NTSB Identification: NYC06FA133.
The docket is stored in the Docket Management System (DMS). Please contact Records Management Division
Accident occurred Wednesday, May 31, 2006 in Manahawkin, NJ
Probable Cause Approval Date: 03/26/2007
Aircraft: Piper PA-28-236, registration: N48ED
Injuries: 4 Fatal.

NTSB investigators either traveled in support of this investigation or conducted a significant amount of investigative work without any travel, and used data obtained from various sources to prepare this aircraft accident report.

Prior to departing on the accident flight, the pilot contacted flight service and obtained a weather briefing. During the briefing, the pilot was advised of an AIRMET for instrument meteorological conditions (IMC) that extended across the intended route of flight, and that visual flight rules (VFR) flight was not recommended. The pilot was further advised that some of the stations along the route of flight were beginning to report VFR conditions, and that terminal area forecasts called for the weather to improve. As the pilot approached the destination airport, he contacted air traffic control, and upon hearing that the weather at his intended destination was IMC, he elected to return to his departure airport. While in the process of being radar identified, the airplane descended 1,300 feet in 4 seconds, before radar contact was lost. Witnesses observed the airplane descend out of the clouds and saw pieces of the airplane falling to the ground before it impacted trees and terrain. The outboard portions of both wings and both outboard portions of the horizontal stabilizer were located between 1,000 and 2,000 feet from the main wreckage. Examination of the fracture surfaces revealed signatures consistent with overload failure in the positive, or upward, direction. No pre-impact mechanical deficiencies with the airplane were noted. Review of visible satellite weather imagery revealed the presence of clouds along the coastal area near the accident site, and an airport 21 nautical miles southwest reported an overcast ceiling at 700 feet.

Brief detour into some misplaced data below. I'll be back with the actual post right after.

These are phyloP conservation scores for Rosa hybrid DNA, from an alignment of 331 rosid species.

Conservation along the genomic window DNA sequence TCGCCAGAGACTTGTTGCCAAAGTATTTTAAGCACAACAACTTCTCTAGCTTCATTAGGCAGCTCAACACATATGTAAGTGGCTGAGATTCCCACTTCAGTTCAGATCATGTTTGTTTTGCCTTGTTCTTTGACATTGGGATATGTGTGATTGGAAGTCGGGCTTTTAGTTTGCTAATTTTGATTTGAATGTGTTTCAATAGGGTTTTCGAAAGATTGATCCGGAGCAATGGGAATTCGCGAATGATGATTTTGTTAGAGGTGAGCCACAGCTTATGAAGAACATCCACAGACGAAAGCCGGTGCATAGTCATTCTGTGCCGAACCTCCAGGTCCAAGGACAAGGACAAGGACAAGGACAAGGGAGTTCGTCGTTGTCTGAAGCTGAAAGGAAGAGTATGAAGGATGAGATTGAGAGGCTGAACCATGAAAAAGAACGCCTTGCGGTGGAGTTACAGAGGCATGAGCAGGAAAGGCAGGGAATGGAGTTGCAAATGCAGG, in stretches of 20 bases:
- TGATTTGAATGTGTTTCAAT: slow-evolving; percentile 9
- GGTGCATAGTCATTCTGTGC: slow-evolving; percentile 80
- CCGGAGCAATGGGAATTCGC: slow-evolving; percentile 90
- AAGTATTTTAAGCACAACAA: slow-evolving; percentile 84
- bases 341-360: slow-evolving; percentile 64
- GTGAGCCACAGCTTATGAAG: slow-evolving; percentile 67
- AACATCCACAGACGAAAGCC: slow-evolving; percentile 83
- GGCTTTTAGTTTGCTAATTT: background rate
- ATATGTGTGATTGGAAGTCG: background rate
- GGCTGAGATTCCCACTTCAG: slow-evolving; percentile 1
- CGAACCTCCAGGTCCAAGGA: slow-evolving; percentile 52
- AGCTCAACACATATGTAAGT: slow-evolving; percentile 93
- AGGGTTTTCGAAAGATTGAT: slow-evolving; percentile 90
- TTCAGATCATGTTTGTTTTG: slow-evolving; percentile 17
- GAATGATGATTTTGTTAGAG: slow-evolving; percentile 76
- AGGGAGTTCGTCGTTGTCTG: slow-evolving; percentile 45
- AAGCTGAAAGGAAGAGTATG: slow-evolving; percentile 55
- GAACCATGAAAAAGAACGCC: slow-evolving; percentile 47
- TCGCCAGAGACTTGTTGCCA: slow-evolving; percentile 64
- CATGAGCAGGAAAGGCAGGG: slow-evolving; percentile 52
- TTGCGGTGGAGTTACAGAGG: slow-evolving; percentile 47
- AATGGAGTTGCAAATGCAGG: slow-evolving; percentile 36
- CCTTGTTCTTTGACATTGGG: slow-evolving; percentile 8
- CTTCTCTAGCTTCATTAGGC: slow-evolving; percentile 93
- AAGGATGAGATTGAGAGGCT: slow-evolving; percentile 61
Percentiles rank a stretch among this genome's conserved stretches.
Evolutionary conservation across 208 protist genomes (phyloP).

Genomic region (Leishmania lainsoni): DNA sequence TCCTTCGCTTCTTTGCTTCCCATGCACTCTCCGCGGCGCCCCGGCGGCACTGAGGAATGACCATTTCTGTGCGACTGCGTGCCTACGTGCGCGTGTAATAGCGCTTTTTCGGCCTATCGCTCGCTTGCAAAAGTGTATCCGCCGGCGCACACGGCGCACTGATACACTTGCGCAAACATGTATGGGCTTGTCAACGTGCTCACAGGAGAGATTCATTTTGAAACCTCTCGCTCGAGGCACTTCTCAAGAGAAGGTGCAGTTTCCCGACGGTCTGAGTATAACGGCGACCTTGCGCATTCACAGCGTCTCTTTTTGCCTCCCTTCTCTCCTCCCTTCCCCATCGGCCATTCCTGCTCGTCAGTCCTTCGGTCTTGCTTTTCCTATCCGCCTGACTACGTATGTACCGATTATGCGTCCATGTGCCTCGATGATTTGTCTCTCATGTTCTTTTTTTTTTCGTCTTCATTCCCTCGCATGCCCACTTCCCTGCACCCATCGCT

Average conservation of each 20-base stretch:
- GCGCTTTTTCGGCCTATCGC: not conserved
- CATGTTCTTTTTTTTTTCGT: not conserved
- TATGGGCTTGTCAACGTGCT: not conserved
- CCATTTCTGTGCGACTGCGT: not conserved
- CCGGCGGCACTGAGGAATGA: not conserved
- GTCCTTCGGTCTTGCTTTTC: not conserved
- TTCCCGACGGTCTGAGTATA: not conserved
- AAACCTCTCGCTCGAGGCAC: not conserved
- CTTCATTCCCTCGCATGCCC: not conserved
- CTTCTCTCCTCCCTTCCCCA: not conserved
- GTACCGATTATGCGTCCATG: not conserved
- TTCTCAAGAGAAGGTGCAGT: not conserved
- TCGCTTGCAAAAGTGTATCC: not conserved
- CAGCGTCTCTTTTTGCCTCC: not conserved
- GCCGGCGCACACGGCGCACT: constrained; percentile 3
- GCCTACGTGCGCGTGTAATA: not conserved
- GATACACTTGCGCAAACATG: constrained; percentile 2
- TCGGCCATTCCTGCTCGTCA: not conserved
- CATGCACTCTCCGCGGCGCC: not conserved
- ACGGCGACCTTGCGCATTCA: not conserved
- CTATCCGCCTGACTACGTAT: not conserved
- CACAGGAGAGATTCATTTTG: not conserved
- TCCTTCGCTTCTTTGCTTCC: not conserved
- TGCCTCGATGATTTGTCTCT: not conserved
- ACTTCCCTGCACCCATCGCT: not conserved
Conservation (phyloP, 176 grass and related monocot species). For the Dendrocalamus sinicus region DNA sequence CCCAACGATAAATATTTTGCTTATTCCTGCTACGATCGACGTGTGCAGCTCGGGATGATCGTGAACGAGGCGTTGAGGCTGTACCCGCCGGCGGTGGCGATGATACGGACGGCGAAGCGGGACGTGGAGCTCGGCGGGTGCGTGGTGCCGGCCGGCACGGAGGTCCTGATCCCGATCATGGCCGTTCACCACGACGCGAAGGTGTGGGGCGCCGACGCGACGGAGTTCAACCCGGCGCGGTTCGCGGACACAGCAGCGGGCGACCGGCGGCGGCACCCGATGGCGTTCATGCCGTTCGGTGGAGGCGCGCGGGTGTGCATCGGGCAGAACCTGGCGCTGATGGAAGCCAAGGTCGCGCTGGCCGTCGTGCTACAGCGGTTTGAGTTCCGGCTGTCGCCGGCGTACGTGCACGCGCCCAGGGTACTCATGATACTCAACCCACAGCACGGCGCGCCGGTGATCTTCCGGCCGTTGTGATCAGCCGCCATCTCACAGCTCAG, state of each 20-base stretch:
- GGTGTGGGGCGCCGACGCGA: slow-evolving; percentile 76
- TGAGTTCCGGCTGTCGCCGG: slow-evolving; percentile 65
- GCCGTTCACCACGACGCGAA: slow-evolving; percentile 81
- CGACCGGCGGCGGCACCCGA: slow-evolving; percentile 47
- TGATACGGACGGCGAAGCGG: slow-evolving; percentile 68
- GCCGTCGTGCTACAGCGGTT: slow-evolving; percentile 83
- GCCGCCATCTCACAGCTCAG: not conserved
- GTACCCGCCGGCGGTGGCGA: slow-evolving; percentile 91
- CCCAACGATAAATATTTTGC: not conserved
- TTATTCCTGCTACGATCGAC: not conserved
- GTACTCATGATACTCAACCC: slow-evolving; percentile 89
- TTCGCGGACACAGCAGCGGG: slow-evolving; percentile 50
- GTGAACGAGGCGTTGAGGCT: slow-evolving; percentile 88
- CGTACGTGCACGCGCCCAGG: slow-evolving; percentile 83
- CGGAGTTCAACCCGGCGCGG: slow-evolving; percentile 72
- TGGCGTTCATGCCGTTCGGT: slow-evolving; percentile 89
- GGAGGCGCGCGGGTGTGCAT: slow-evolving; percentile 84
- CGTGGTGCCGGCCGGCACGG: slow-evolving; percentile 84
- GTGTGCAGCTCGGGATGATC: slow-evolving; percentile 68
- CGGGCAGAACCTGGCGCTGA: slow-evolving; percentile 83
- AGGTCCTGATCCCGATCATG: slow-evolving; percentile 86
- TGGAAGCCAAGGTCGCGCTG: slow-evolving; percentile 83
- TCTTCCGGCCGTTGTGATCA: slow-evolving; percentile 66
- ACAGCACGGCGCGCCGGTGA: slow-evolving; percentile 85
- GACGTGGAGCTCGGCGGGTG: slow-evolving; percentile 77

The National Transportation Safety Board determines the probable cause(s) of this accident to be:

The noninstrument-rated pilot's inadvertent VFR cruise flight into instrument meteorological conditions, and his subsequent loss of aircraft control, which resulted in his exeeding the design stress limits of the airplane, and an in-flight separation of the wings and horizontal stabilizer.

Full narrative available

Index for May2006 | Index of months